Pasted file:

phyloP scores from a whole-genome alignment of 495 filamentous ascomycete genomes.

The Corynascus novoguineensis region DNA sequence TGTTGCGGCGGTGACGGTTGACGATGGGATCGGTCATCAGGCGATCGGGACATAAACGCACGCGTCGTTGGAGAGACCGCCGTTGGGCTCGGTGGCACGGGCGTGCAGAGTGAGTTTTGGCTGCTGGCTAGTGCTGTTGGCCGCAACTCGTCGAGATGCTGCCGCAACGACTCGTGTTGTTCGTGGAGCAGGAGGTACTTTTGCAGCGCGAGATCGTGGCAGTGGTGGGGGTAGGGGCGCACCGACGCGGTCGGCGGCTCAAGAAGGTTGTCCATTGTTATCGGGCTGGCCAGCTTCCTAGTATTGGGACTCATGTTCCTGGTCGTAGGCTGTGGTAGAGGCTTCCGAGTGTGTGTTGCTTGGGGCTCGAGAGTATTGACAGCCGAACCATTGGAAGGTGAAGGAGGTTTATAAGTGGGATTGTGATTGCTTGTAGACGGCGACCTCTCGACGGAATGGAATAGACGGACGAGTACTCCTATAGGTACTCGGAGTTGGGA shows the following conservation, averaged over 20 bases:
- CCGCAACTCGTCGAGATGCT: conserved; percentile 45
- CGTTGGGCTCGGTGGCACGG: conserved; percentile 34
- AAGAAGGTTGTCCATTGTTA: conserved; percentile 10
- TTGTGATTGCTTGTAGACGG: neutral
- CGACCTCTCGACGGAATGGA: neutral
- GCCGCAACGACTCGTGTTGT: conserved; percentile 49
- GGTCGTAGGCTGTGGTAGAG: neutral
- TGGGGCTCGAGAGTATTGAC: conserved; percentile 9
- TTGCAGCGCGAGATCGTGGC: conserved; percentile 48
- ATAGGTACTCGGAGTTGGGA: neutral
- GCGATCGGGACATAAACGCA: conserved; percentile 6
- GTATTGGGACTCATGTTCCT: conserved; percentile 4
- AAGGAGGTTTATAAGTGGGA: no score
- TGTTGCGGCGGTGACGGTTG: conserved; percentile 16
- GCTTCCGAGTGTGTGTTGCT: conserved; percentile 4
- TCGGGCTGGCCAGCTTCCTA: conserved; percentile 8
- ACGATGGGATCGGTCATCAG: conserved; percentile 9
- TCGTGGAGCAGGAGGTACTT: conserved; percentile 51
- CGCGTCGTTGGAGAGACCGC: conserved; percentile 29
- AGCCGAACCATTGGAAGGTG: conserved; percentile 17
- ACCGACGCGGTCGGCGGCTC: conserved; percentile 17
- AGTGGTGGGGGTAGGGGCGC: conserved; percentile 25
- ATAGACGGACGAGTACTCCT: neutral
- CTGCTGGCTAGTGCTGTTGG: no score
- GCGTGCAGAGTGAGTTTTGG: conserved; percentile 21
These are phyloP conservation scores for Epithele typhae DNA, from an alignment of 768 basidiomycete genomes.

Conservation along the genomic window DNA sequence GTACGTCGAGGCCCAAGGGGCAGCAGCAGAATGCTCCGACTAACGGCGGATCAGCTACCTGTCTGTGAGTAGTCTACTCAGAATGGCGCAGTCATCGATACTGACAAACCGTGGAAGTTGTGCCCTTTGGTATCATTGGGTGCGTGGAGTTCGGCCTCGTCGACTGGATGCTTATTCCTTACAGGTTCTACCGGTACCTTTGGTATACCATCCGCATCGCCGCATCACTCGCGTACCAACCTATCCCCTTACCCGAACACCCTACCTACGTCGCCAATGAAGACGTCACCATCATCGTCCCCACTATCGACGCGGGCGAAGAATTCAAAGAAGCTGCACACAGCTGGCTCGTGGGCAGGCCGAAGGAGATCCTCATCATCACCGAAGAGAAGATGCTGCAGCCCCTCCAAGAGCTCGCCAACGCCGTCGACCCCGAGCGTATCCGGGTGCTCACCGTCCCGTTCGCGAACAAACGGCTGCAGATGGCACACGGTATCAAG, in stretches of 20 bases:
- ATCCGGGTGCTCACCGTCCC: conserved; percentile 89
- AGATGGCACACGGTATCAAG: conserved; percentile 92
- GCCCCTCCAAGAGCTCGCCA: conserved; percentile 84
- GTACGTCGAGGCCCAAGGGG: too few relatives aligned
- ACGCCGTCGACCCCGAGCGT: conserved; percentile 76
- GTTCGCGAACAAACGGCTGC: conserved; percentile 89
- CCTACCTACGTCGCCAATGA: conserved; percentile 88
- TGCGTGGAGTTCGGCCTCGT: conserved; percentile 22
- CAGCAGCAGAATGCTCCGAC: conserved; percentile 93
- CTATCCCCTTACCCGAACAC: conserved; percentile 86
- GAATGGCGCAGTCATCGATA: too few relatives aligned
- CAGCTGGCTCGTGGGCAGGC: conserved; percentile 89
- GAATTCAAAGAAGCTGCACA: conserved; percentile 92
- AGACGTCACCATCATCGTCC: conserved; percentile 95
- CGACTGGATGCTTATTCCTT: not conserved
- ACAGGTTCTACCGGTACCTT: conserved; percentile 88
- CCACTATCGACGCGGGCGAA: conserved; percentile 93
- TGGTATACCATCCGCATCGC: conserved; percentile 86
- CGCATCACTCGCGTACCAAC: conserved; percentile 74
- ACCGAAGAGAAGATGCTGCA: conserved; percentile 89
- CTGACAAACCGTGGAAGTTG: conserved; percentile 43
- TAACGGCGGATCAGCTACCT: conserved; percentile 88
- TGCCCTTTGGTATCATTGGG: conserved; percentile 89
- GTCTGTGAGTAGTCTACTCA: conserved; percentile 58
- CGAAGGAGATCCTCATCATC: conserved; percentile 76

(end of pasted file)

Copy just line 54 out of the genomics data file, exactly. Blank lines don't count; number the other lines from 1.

- CGAAGGAGATCCTCATCATC: conserved; percentile 76